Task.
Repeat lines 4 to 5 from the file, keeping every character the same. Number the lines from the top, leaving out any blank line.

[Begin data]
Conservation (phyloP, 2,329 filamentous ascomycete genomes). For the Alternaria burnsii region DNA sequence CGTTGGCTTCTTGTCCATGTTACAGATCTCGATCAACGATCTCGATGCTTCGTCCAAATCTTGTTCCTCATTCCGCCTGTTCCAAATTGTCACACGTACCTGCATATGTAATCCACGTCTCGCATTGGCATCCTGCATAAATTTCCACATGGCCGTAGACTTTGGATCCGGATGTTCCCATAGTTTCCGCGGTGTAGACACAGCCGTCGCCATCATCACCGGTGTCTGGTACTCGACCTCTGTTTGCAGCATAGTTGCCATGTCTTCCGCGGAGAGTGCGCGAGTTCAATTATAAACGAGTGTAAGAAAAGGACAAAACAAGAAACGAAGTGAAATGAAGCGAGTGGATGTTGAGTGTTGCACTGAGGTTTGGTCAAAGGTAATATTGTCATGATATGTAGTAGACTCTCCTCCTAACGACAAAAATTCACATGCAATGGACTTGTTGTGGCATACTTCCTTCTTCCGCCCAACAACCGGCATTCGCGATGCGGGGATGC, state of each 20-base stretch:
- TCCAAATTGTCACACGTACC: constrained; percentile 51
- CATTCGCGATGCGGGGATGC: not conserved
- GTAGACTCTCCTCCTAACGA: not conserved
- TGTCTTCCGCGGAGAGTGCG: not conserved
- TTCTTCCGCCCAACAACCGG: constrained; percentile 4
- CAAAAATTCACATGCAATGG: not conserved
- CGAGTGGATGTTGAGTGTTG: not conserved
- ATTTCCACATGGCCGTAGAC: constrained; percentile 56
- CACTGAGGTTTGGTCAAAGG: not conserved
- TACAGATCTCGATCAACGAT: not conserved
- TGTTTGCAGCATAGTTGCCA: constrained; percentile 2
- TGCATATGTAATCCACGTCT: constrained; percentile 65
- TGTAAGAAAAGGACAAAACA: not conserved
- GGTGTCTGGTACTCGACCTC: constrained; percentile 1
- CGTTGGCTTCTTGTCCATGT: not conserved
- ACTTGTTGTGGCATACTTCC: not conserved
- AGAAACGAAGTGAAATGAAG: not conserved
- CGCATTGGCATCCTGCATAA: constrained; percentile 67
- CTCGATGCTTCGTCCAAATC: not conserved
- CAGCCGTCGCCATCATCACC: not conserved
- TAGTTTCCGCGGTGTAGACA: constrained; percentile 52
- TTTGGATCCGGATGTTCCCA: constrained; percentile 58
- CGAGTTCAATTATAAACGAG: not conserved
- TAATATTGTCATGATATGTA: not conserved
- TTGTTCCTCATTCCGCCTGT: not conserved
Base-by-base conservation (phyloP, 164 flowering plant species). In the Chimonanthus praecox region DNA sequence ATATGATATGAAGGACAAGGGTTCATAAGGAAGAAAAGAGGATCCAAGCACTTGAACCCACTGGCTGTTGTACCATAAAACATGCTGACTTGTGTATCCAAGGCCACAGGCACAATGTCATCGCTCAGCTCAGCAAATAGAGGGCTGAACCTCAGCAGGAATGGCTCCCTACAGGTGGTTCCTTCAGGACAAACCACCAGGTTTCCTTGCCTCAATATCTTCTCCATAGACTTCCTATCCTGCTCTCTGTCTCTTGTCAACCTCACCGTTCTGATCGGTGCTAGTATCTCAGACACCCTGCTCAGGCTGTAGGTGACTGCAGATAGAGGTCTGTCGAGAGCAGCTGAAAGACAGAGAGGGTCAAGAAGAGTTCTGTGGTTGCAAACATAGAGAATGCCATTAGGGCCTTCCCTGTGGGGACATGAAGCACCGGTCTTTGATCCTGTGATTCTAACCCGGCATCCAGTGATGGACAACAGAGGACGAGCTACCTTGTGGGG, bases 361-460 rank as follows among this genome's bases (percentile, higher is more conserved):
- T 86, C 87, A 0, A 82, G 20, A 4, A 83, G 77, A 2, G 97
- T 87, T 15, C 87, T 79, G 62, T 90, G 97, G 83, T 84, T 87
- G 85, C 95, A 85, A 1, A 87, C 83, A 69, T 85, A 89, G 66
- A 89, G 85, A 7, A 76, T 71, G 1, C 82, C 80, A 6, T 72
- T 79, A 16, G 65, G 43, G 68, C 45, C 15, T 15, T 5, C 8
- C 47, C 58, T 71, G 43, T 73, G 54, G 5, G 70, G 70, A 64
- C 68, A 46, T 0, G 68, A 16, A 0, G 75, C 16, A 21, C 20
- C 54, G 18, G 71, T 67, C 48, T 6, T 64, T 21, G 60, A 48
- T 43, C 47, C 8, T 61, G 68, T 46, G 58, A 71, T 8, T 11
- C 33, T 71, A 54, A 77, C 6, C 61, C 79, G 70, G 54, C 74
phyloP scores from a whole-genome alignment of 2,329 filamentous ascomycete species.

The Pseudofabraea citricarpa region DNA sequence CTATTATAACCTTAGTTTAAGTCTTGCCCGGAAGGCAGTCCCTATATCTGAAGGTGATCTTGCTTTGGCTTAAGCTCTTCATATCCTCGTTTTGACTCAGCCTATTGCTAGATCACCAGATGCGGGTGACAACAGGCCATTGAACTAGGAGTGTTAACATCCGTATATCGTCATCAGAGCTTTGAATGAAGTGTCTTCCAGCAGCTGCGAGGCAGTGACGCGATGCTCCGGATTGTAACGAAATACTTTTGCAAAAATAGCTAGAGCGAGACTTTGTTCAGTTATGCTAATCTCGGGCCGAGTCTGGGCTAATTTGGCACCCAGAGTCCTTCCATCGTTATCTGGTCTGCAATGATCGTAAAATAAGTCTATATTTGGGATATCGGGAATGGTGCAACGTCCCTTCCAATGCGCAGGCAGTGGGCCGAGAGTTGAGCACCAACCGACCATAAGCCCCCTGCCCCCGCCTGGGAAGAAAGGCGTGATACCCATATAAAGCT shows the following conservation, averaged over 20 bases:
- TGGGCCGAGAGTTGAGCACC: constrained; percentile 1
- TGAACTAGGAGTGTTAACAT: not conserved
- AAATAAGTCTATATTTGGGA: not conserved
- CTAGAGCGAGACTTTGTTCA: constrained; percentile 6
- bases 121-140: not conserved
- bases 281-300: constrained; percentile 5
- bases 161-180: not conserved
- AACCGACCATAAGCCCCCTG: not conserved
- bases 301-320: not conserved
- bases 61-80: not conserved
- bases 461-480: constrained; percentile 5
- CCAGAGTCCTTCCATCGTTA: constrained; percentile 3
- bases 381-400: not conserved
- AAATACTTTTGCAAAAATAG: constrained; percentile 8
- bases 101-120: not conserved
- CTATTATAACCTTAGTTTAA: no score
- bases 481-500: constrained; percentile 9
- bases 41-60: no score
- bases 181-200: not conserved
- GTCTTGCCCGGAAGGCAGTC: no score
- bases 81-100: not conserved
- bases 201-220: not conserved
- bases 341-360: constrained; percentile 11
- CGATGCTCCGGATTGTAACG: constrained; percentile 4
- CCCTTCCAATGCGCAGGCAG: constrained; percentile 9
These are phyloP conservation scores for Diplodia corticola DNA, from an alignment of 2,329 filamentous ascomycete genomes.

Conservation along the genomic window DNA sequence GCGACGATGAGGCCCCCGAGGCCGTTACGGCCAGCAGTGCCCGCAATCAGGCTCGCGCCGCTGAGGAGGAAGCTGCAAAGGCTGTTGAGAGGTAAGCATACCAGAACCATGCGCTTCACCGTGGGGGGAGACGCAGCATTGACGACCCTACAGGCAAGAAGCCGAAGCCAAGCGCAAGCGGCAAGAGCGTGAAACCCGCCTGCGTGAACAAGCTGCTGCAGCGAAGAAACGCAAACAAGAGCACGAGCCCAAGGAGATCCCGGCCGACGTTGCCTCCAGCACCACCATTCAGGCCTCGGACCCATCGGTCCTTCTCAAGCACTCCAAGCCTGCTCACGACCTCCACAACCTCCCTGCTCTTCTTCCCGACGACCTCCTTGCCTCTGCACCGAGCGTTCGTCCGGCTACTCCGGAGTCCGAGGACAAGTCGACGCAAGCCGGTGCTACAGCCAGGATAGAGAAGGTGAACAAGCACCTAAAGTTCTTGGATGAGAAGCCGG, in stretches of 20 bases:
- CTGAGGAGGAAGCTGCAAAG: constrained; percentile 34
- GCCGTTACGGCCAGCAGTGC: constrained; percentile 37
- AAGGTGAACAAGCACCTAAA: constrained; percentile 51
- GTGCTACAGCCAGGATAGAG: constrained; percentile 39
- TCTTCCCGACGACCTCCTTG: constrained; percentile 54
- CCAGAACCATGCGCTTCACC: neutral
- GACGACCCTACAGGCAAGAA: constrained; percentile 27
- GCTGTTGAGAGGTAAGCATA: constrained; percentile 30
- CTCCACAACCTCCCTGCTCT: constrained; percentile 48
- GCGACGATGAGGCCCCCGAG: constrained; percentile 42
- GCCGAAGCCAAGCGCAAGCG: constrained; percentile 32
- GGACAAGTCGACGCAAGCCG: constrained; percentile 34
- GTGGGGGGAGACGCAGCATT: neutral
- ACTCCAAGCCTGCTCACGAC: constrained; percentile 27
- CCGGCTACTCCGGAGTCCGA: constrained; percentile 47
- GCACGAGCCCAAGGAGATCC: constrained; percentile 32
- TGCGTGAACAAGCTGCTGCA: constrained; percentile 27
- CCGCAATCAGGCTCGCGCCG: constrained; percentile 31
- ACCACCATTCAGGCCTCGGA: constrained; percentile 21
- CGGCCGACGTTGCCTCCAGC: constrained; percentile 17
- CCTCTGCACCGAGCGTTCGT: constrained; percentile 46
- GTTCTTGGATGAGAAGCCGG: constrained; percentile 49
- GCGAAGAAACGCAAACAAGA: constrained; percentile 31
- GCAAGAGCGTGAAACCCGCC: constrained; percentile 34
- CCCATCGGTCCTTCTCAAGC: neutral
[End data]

- GTAGACTCTCCTCCTAACGA: not conserved
- TGTCTTCCGCGGAGAGTGCG: not conserved